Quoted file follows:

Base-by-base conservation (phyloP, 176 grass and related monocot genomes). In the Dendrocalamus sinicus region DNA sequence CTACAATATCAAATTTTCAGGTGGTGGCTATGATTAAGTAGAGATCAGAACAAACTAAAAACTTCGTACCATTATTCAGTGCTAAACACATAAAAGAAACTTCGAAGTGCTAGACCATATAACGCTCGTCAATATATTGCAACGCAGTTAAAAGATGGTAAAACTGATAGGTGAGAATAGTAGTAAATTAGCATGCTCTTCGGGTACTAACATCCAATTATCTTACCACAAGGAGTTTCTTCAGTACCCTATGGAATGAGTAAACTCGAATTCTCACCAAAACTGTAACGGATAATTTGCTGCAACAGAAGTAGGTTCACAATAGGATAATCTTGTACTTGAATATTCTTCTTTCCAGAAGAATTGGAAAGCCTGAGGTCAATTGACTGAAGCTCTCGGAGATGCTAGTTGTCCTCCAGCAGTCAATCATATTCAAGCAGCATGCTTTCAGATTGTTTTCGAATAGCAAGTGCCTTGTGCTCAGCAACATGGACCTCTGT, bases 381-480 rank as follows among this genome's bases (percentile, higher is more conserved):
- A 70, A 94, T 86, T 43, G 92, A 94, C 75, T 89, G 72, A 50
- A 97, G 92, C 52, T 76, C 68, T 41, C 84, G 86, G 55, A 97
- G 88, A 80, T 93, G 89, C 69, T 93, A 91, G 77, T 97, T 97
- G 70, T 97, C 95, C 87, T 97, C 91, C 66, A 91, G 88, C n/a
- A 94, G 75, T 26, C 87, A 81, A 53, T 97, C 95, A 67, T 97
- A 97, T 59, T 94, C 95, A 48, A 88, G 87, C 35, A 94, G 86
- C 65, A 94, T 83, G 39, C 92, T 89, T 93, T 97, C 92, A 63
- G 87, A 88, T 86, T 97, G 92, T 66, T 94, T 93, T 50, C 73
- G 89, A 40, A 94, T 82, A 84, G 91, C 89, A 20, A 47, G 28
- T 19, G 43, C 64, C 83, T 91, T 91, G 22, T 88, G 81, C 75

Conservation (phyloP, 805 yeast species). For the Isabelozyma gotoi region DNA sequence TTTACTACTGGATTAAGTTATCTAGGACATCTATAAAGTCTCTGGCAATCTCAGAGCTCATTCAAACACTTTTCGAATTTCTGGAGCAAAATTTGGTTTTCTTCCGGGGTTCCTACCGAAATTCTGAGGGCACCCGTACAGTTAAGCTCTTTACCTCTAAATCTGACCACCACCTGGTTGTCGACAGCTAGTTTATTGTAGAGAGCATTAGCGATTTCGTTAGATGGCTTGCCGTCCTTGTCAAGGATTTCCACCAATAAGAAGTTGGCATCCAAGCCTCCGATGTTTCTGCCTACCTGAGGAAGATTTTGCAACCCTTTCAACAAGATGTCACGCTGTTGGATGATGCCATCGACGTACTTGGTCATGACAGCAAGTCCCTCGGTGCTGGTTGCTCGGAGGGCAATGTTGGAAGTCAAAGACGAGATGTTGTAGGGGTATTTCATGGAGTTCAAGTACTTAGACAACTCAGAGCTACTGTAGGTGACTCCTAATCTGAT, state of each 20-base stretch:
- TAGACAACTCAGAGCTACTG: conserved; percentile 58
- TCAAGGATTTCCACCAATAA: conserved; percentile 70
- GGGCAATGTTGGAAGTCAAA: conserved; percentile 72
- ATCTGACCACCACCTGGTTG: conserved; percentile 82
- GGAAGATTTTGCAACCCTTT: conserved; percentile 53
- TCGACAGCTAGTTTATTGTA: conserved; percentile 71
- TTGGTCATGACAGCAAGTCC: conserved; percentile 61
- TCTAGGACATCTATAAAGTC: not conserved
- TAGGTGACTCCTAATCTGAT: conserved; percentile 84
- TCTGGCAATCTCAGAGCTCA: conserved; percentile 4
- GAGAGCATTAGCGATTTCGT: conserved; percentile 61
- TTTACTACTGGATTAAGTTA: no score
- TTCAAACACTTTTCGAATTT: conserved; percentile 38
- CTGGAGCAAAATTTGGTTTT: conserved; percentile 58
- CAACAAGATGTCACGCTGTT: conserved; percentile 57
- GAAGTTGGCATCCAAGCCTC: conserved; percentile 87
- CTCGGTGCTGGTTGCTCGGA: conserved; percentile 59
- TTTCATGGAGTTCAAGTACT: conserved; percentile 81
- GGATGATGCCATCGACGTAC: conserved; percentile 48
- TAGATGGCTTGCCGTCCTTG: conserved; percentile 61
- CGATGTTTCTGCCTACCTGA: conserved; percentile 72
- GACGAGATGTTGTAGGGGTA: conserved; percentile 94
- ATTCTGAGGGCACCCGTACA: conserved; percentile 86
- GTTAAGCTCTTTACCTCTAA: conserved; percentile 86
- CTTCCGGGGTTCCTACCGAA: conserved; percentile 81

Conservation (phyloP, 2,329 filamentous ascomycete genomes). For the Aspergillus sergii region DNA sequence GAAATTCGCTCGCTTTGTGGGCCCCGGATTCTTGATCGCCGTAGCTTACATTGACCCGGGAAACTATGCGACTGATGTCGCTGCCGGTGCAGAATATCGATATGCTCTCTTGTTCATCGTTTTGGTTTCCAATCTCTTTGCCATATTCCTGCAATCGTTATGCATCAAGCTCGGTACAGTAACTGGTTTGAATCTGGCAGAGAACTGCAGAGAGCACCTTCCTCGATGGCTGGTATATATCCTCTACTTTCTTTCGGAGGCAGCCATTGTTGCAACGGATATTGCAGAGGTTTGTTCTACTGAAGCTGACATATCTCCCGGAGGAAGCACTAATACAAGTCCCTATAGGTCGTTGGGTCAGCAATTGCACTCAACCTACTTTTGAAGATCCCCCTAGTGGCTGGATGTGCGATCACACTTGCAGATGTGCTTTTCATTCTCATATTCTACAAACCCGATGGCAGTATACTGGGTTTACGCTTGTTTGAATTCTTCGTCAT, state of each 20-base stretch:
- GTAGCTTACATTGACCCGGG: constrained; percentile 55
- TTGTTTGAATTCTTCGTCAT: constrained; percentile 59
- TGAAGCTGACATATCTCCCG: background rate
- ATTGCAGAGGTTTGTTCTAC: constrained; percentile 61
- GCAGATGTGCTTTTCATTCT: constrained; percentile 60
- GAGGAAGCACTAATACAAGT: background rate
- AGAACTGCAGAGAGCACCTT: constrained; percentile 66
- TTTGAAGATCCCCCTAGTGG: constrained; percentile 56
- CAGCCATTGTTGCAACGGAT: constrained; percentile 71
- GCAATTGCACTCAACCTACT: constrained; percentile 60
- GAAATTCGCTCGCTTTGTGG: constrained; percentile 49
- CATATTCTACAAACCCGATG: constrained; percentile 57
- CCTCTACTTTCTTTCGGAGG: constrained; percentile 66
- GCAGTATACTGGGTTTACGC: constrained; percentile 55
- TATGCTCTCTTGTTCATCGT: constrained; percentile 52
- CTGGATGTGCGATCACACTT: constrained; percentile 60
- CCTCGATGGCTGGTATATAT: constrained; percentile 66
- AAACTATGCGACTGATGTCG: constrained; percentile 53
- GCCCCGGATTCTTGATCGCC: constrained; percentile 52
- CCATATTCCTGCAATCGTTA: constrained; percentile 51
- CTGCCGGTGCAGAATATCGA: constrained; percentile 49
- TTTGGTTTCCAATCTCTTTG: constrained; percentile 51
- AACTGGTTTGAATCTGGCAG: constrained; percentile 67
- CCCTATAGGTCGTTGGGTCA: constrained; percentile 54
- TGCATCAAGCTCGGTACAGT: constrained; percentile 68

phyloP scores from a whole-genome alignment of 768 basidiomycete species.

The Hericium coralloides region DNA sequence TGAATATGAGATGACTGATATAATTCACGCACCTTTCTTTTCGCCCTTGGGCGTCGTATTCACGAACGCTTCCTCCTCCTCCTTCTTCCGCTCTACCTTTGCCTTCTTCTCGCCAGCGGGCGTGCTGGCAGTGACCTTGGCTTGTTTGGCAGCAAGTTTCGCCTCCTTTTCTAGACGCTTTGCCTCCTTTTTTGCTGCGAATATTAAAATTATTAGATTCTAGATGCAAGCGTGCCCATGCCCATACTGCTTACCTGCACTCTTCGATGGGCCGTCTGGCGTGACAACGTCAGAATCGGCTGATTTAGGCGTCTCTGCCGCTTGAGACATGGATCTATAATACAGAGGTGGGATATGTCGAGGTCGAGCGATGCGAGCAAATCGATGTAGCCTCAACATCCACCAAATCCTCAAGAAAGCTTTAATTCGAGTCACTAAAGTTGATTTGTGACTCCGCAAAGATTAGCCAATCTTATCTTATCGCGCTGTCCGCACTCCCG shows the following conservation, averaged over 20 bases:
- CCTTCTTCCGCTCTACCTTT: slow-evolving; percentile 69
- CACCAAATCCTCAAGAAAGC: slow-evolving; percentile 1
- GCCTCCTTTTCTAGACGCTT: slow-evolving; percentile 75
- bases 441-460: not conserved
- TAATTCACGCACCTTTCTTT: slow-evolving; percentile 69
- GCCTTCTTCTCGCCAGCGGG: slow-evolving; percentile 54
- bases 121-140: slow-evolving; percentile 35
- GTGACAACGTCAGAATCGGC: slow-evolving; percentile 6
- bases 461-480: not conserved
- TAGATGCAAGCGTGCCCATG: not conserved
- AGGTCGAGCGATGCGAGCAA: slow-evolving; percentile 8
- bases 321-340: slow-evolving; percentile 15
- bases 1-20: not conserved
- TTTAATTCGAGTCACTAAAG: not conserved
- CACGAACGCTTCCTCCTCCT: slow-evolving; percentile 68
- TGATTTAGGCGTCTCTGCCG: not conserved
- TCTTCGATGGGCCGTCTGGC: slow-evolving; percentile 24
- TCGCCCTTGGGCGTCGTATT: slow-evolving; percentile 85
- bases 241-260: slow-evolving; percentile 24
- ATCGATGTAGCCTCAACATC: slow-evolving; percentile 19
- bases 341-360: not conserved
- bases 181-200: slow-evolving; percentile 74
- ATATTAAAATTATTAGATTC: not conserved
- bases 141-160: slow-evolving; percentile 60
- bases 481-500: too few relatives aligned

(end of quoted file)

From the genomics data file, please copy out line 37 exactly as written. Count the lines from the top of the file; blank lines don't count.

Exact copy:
- CTTCCGGGGTTCCTACCGAA: conserved; percentile 81